Key Words
guyed mast; dynamic analysis; wind engineering; finite element analysis; frequency domain analysis; time domain analysis; peak load effects.

Address
Department of Civil Engineering, University of Saskatchewan, 57 Campus Drive, Saskatoon, SK, S7N 5A9, Canada

Abstract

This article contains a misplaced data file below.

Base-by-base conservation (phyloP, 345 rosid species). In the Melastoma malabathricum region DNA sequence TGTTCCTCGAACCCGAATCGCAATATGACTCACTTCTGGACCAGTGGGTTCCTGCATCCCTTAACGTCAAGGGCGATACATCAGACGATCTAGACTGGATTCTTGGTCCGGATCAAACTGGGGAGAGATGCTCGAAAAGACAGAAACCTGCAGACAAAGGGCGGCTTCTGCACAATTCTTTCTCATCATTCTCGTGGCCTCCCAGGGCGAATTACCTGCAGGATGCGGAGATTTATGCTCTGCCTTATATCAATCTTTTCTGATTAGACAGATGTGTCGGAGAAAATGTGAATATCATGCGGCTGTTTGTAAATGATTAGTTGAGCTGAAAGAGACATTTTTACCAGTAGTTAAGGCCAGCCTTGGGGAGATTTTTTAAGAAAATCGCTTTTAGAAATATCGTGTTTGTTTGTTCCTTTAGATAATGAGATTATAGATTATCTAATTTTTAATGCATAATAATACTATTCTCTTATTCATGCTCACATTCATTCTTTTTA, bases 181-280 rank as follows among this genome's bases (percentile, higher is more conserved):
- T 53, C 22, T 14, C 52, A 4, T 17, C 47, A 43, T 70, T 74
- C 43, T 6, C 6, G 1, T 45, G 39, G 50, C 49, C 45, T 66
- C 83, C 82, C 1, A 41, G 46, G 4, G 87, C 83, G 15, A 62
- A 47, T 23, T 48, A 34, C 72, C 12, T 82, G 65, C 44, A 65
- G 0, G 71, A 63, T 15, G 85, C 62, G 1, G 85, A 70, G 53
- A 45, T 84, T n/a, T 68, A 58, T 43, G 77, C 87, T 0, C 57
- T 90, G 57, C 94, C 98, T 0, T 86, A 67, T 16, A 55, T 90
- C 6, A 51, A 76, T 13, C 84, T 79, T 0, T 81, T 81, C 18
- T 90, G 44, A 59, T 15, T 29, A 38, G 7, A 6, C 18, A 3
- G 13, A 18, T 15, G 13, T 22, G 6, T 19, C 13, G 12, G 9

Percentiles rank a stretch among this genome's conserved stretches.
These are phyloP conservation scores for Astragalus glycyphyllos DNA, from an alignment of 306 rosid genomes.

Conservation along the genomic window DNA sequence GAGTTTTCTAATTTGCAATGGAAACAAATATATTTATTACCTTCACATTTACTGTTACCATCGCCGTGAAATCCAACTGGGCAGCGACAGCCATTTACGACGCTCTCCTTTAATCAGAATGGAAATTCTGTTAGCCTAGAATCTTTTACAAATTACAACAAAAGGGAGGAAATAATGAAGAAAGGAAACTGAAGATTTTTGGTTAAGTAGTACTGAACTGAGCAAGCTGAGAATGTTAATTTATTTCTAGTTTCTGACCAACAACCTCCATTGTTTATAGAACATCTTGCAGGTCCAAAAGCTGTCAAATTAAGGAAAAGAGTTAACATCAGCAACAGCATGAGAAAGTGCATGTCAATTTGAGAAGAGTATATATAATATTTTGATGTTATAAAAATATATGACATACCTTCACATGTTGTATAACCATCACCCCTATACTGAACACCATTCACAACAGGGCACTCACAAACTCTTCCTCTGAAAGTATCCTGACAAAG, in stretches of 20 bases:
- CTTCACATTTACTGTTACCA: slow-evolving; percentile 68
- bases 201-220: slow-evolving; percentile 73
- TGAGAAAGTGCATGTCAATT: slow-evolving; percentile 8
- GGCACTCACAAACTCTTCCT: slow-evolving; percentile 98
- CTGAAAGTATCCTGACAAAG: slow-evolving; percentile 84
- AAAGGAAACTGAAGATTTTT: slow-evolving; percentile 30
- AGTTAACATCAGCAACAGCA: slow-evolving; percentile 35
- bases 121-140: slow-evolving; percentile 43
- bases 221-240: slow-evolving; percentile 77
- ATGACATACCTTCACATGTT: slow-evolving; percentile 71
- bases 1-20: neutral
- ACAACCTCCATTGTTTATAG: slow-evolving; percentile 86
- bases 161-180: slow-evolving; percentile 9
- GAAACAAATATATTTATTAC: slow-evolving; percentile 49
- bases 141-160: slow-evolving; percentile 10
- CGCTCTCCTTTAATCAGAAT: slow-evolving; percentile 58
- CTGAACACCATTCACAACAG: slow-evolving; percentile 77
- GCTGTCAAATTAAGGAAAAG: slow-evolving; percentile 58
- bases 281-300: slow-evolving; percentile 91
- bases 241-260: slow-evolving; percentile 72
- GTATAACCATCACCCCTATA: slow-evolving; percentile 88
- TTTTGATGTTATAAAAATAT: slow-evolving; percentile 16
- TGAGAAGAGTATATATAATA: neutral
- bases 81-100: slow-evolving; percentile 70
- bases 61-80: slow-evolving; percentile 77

A nonlinear numerical method was developed to assess the stability of suspension bridge catwalks under a wind load. A section model wind tunnel test was used to obtain a catwalk\'s aerostatic coefficients, from which the displacement-dependent wind loads were subsequently derived. The stability of a suspension bridge catwalk was analyzed on the basis of the geometric nonlinear behavior of the structure. In addition, a full model test was conducted on the catwalk, which spanned 960 m. A comparison of the displacement values between the test and the numerical simulation shows that a numerical method based on a section model test can be used to effectively and accurately evaluate the stability of a catwalk. A case study features the stability of the catwalk of the Runyang Yangtze suspension bridge, the main span of which is 1490 m. Wind can generally attack the structure from any direction. Whenever the wind comes at a yaw angle, there are six wind load components that act on the catwalk. If the yaw angle is equal to zero, the wind is normal to the catwalk (called normal wind) and the six load components are reduced to three components. Three aerostatic coefficients of the catwalk can be obtained through a section model test with traditional test equipment. However, six aerostatic coefficients of the catwalk must be acquired with the aid of special section model test equipment. A nonlinear numerical method was used study the stability of a catwalk under a yaw wind, while taking into account the six components of the displacement-dependent wind load and the geometric nonlinearity of the catwalk. The results show that when wind attacks with a slight yaw angle, the critical velocity that induces static instability of the catwalk may be lower than the critical velocity of normal wind. However, as the yaw angle of the wind becomes larger, the critical velocity increases. In the atmospheric boundary layer, the wind is turbulent and the velocity history is a random time history. The effects of turbulent wind on the stability of a catwalk are also assessed. The wind velocity fields are regarded as stationary Gaussian stochastic processes, which can be simulated by a spectral representation method. A nonlinear finite-element model set forepart and the Newmark integration method was used to calculate the wind-induced buffeting responses. The results confirm that the turbulent character of wind has little influence on the stability of the catwalk.